In order to obtain his data on a minute-level resolution, Jamie had to email FitBit for a specialized use of their API. He then employed Mathematica to develop a number of (beautiful) visualizations of his activity – along with other key moments in his life (moving to St. Louis, changing job location, preparing for a Half Marathon, etc.). Jamie was able to compare his data not only to his peers through FitBit, but also to others of his demographic in the U.S. using the publicily available NHANES data set.
What Did He Learn?
Through Jamie’s Quantified Self collection and analysis efforts, he learned a lot not only about the patterns and changes in his activity, but why they were the case. He also presented great feedback about one’s mindset when comparing to peers vs. the general population.
Withing Blood Pressure Cuff
Thank you to QS St. Louis organizer, William Dahl, and Jamie for the original posting of this talk!
Like anyone who has ever been bombarded with magazine headlines in a grocery store checkout line, Kouris Kalligas had a few assumptions about how to reduce his weight and improve his sleep. Instead of taking someone’s word for it, he looked to his own data to see if these assumptions were true. After building up months of data from his wireless scale, diet tracking application, activity tracking devices, and sleep app he spent time inputing that data into Excel to find out if there were any significant correlations. What he found out was surprising and eye-opening.
This video is a great example of our user-driven program at our Quantified Self Conferences. If you’re interest in tell your own self-tracking story, or want to hear real examples of how people use data in their lives we invite you to register for the QS15 Conference & Exposition.
We hope you enjoy this week’s list!
Are Google making money from your exercise data?: Exercise activity as digital labour by Christopher Till. Christopher describes his recent paper, Exercise as Labour: Quantified Self and the Transformation of Exercise into Labour, which lays out a compelling argument for considering what happens when all of our exercise and activity data become comparable. Are we destined to become laborers producing an expanding commercialization of our physical activities and the data they produce?
How Big is the Human Genome? by Reid J. Robinson. Prompted by a recent conversation at QS Labs, I went looking for information about the size of the human genome. This post was one of the most clear descriptions I was able to find.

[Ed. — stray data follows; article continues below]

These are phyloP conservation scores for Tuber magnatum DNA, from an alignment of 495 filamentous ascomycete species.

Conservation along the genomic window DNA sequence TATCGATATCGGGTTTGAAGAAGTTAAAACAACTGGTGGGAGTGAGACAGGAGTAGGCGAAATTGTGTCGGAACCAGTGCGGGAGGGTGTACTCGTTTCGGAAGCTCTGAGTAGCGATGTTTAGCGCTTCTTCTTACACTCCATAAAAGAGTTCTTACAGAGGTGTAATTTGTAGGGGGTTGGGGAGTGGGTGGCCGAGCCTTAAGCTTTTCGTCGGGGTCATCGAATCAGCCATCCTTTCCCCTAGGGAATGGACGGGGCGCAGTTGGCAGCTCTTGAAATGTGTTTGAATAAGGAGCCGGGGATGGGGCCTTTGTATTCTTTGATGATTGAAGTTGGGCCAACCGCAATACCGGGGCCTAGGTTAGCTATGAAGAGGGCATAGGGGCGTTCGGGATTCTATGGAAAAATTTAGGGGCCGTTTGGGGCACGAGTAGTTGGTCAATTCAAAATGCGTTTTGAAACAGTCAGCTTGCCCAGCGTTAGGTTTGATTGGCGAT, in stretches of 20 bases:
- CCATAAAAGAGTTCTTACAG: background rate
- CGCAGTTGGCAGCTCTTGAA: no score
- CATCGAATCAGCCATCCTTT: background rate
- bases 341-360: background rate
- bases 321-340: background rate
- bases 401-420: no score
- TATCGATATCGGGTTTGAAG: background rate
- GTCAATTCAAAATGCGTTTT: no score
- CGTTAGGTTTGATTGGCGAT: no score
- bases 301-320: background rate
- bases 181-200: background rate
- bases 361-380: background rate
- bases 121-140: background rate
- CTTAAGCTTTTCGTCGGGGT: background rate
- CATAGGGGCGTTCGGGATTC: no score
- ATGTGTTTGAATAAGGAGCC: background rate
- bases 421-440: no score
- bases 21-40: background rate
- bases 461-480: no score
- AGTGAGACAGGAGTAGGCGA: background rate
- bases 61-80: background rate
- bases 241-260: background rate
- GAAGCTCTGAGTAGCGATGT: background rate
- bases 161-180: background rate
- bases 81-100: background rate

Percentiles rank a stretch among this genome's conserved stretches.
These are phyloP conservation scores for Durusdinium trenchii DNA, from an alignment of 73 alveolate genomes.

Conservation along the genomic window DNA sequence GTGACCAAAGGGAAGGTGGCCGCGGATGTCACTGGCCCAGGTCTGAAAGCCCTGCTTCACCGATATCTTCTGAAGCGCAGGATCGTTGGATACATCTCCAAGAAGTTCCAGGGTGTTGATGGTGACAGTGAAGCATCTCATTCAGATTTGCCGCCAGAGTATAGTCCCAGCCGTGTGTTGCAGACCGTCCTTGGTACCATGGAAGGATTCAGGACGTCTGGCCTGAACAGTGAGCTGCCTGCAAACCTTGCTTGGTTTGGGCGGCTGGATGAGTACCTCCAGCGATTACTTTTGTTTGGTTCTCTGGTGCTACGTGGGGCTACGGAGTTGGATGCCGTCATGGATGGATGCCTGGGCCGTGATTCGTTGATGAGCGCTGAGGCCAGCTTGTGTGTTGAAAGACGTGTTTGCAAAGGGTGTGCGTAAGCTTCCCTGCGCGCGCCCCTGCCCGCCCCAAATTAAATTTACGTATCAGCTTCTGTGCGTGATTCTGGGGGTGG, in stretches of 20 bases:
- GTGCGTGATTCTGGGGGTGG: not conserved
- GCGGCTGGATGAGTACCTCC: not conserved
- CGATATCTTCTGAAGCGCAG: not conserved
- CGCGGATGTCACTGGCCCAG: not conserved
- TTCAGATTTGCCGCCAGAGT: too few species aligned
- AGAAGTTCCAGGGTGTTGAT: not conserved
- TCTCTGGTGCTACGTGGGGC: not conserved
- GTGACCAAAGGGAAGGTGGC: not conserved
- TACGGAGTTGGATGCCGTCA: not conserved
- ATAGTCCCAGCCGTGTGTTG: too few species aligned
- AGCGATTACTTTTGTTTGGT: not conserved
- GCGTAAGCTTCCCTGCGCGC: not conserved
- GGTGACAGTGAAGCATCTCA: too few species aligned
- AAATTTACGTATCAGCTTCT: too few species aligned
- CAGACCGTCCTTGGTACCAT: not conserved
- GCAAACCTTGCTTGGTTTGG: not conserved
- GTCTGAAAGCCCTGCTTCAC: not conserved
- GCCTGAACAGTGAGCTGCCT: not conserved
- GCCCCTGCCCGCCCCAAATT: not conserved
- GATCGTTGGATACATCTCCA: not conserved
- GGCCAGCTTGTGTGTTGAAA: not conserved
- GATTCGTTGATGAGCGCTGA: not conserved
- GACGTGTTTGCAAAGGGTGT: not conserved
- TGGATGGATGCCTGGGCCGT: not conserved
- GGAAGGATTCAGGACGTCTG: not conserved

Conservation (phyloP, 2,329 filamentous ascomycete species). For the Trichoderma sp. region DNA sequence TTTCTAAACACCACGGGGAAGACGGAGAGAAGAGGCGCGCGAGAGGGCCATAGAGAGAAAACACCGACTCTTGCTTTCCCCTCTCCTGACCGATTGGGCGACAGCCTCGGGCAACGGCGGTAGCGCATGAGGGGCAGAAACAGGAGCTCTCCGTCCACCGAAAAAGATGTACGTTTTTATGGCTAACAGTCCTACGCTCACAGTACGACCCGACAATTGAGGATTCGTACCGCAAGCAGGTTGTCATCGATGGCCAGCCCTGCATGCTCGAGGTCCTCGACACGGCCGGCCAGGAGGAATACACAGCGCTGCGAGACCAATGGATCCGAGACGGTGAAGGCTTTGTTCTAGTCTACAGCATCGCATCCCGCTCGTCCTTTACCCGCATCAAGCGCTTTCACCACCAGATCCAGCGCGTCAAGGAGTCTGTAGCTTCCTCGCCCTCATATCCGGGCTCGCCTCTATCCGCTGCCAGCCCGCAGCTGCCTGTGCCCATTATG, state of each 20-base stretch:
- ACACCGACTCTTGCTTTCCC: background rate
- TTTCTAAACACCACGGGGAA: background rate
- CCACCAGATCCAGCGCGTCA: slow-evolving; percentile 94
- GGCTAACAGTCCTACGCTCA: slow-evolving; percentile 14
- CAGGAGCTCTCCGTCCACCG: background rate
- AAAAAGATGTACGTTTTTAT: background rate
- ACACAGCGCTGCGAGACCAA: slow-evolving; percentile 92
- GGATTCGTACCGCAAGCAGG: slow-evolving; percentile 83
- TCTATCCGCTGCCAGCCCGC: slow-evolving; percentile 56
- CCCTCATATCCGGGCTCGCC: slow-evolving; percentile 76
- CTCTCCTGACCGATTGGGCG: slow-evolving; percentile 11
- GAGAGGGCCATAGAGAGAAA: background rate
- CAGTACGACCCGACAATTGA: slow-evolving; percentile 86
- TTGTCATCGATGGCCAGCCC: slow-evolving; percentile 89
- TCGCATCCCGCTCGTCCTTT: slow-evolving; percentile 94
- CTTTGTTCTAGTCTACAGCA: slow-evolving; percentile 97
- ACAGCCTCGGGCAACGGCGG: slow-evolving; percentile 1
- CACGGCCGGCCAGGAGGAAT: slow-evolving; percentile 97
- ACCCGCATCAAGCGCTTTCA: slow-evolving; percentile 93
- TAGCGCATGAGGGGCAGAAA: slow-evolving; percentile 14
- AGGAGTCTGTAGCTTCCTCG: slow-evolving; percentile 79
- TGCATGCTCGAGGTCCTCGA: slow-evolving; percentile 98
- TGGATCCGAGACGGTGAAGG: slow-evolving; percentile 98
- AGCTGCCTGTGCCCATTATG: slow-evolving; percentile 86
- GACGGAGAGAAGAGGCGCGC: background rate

Visualizing Summer Travels by Geoff Boeing. A mix of Show&Tell and visualization here. Geoff is a graduate student and as part of his current studies he’s exploring mapping and visualization techniques. If you’re interested in mapping your personal GPS data, especially OpenPaths data, Geoff has posted a variety of tutorials you can use.
Symptom Portraits by Virgil Wong. For 30 weeks Virgil met with patients and helped them turn their symptoms into piece of art work and data visualization.
Data Visualization Rules, 1915 by Ben Schmidt. In 1915, the US Bureau of the Census published a set of rules for graphic presentation. A great find by Ben here.
Lee Rogers has been collecting data about himself for over three years. The daily checkins, movements, and other activities of his life are capture by automatic and passive systems and tools. What makes Lee a bit different than most is that he’s set up a personal automation system to collect and make sense of all that data. A big part of that system is creating an annual report every year that focuses on his goals and different methods to display and visualize the vast amount of information he’s collecting. In this talk, presented at the Bay Area QS meetup group, Lee explains his data collection and why he values these annual snapshots of his life.
Eric Jain stumbled upon a study published in 2013 that found the a full moon was associated with less sleep. Being an avid self-tracker and a toolmaker he decided to find out if that was true for him as well. Eric used his tool, Zenobase, to import, aggregate, filter, and then analyze his sleep data in a few unique ways. While he found some evidence that a full moon was associated with less total sleep he wasn’t able to make any statistically significant results. Watch his short video below, filmed at the Seattle QS meetup group, then take a look at his great screencast where he walks through all his steps to complete this analysis.